One of the most important aspects of your career is the opportunity to mentor others in your chosen field. At this year's SXSW, I had the honor of being selected as a mentor. SXSW mentor sessions are where future or current independent designers, software developers, and artists are allotted ten minutes with various experts who answer questions, make suggestions, or give advice.

April 2014 represents a huge milestone for me. As of this year, I will have been in business, as an independent software consultant, for 20 years. In 20 years, I have learned a quite a bit, some of which I hope to share in this editorial.

Structure is Important

There are a number different things that you need to know when you start out as an independent software developer, Web designer, database administrator, or consultant. The first and most important one is how to structure your company.

A lot of people start out as a sole proprietorships. It won't take you very long to realize that this is a huge mistake. Being a sole proprietor means you take on everything for your company personally. This means if your actions as a consultant cause problems for a client, they can sue you personally, and should they prevail, they can take your money and property. So what should you do? Consider setting up your business as an LLC, S-Corp, C-Corp, or some type of entity that shields you from personal responsibility. Which leads me to my next idea:

Don't Be Penny Wise and Pound Foolish

Before embarking on any business venture, it's wise to consult trained professionals. What I mean is that you should consult with a CPA and a lawyer. The purpose of a CPA is to help you understand the tax ramifications of how you conduct business. TurboTax is no substitute for the advice a trained account can give you.

The second thing to do is consult a lawyer. A lawyer can help you draft proper contracts and other business paperwork to help keep you out of trouble. What you think you know about accounting and the law is probably wrong. Spend a few dollars for these types of services. It will save you money in the long run.

If you can't afford to pay for these services, there are organizations that can definitely help you. The first organization to consider is the SBA (Small Business Administration). The SBA can point you to free resources, including mentors who can help get your business started properly. There are lots of business people who are happy to give you advice and help you with your business. At a minimum, consider consulting the business section at your local bookstore or library. There are loads of resources for helping you get started.

Share the Wealth

Inevitably, you will attract a project or projects that require additional help. How do you go about solving this problem? Easy: You share the wealth. Most consultants are looking for additional work and it is pretty simple to share work out to them. This gives you the ability to take on larger projects and it also helps you in the long run, as these types of arrangements are generally reciprocal. That consultant you shared work with will inevitably come across a large project and need help himself. Guess who they'll call first?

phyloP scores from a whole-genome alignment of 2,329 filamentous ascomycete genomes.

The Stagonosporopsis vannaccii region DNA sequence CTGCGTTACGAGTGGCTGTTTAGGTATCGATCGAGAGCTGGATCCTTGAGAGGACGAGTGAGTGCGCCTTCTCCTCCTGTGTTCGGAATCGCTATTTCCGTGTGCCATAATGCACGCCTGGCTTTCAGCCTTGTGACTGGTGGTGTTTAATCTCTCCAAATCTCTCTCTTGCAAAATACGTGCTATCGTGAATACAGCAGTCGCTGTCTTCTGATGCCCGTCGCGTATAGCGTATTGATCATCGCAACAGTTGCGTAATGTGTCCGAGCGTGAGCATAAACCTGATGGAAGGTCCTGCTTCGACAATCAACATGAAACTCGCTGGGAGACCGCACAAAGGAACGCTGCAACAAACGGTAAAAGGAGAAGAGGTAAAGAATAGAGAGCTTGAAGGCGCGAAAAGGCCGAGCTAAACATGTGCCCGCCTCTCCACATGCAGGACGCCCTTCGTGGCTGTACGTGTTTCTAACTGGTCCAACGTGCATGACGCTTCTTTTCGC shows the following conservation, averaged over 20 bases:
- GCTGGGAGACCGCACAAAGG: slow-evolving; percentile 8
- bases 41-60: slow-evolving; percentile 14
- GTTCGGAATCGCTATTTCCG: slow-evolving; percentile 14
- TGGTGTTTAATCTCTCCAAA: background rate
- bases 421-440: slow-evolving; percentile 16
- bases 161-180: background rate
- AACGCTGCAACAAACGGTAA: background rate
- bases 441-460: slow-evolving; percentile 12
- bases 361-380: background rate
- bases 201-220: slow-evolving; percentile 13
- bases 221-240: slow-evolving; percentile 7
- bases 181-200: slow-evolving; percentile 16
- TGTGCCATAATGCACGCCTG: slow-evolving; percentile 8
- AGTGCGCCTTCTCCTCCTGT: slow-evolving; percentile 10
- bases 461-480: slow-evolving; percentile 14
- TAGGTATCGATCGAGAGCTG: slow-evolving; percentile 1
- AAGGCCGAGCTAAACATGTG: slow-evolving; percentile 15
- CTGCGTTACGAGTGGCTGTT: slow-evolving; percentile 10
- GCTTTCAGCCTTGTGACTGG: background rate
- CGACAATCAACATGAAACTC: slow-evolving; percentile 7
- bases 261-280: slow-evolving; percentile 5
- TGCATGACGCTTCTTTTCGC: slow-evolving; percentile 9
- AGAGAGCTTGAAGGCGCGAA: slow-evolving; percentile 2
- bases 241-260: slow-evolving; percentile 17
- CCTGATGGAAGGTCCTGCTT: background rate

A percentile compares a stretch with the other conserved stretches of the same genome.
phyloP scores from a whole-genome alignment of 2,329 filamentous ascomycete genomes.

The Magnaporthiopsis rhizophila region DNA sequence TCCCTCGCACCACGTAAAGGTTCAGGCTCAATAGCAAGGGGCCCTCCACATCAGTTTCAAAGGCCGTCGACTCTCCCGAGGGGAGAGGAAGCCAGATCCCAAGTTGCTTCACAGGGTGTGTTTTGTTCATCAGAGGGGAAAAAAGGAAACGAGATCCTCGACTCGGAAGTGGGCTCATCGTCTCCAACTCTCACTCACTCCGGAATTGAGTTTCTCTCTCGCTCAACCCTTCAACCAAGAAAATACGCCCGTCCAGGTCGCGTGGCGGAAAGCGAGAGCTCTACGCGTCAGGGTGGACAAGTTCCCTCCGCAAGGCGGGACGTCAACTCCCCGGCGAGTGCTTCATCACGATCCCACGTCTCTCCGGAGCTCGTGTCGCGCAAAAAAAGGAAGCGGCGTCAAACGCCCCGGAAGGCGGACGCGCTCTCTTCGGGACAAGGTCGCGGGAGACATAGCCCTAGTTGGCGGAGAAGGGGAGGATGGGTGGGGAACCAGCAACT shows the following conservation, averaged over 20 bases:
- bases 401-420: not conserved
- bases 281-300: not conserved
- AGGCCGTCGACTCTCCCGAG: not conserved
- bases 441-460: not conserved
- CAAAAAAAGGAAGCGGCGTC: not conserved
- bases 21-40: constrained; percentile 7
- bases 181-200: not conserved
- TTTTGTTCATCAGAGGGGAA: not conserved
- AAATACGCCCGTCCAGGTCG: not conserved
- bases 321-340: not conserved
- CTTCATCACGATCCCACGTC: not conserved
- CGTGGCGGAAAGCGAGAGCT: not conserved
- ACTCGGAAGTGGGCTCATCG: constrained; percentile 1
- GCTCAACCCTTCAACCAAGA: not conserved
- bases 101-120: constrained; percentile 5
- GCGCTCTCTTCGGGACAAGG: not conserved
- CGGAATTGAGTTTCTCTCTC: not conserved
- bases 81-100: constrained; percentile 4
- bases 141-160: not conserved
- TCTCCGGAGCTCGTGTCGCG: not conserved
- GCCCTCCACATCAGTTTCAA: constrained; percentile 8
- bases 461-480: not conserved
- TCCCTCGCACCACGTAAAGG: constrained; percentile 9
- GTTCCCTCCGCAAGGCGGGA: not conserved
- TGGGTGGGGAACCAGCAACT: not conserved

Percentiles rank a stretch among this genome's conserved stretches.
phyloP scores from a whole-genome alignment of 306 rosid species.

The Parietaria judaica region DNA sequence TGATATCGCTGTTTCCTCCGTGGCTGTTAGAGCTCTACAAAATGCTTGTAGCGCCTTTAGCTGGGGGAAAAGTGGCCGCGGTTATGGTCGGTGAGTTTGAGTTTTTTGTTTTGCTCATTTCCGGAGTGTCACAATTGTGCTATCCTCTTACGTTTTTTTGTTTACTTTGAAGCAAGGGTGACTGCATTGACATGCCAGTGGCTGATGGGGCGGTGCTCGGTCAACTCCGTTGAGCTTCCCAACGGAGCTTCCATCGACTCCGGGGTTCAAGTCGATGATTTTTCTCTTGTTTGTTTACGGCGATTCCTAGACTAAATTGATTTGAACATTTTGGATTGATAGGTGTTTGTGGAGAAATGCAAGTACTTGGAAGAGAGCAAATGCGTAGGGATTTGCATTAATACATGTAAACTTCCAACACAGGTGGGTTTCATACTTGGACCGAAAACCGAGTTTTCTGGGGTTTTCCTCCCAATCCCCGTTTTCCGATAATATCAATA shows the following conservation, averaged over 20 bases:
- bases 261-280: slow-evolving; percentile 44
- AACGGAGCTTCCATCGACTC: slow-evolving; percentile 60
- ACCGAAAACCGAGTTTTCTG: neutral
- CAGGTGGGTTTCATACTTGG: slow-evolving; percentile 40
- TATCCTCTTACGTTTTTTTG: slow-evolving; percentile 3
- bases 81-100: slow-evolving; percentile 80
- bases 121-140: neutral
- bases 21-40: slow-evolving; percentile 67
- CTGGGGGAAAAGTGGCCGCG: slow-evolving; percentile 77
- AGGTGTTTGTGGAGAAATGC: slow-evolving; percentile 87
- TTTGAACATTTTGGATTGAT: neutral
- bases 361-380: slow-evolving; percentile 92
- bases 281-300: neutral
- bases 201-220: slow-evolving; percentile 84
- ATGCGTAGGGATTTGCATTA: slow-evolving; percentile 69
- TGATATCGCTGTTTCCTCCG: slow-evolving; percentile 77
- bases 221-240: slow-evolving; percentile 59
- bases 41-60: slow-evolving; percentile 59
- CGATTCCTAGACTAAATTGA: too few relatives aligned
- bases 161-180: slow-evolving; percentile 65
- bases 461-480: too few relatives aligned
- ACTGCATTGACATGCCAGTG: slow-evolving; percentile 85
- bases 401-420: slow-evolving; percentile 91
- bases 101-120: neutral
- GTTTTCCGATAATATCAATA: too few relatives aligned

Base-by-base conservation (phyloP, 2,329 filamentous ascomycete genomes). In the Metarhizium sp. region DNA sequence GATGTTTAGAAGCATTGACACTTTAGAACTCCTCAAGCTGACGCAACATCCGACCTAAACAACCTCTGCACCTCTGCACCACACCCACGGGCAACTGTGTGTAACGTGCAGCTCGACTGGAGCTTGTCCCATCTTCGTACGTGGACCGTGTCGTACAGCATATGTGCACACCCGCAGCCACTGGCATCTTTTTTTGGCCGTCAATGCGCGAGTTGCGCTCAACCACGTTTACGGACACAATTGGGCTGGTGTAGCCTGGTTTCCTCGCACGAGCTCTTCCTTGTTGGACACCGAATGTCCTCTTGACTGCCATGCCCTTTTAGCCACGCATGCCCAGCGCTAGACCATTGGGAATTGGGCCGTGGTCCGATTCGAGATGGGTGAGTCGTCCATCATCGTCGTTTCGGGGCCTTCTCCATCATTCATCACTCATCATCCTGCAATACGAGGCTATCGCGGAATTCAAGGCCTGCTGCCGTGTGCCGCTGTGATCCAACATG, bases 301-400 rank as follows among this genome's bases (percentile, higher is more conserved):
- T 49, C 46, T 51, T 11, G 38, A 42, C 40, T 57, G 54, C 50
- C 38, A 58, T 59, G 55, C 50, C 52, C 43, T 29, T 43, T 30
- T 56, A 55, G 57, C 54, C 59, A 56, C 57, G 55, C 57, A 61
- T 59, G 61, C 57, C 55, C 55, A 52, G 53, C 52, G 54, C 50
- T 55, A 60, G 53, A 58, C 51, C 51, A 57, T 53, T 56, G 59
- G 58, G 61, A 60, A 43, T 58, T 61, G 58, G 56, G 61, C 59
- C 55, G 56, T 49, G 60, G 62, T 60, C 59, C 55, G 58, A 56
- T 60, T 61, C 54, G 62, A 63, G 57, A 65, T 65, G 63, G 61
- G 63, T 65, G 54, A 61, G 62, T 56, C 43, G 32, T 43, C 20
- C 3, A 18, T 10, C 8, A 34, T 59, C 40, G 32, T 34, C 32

I think the lesson of delegation was one of the more difficult ones for me to learn. The first part was the actually hiring of someone to delegate work to. First, I had to grow my company large enough to support an employee. Second, I had to make sure that employee was someone who could be delegated to. Once these two steps were accomplished and I was able to delegate work, I reached a new level of Nirvana. Almost ten years ago, I hired my first employee; a few years later, I became comfortable fully delegating work to him. I fondly recall that time when a client called and I said, “Hey, can you call Greg and ask him? I'm out with my kids.” That was liberating. I couldn't understand why it took me so long.


Now let me give you a bit of philosophy. These five letters have provided a lot of meaning and guidance to me in my business dealings other the last 20 years. What do they mean? Let me tell you a story:

My first real job was as a network administrator/database developer for Eagle Crest resort in Redmond, Oregon. The CEO of the resort drove a car with a vanity license plate consisting of the letters ADIAD. One morning I asked Jerry what that license plate meant. He said: “It stands for A Deal Is A Deal.” This is a value that is so simple. It means you need to keep your word. The deal you make is the deal you must live with. Sometimes these deals work in your favor sometimes they don't.

Many years ago, I worked on some courseware for a company. I offered up my price for the courseware and the company accepted it. Later on I found out how much more another instructor was paid for equivalent courseware. I was a little miffed, but I didn't complain. I just made a better deal the next time. You see, I got what I asked for. ADIAD.

A few years later, my best friend and CODE Magazine author, John Petersen experienced a similar situation. He took a small consulting job with another developer. During the consulting gig, he found out how much our developer friend was paid for the job. It was significantly more than the compensation he asked for and eventually received. John and I discussed the “fairness” of this situation. During this discussion, I asked him a question: “How much did you ask for? And were you paid that amount?” The answer was yes. I responded ADIAD, and next time you'll make a better deal.

I hope that this advice helps you if you're thinking about becoming an independent consultant, are already a consultant, or are entertaining the idea of doing a little moonlighting on the side!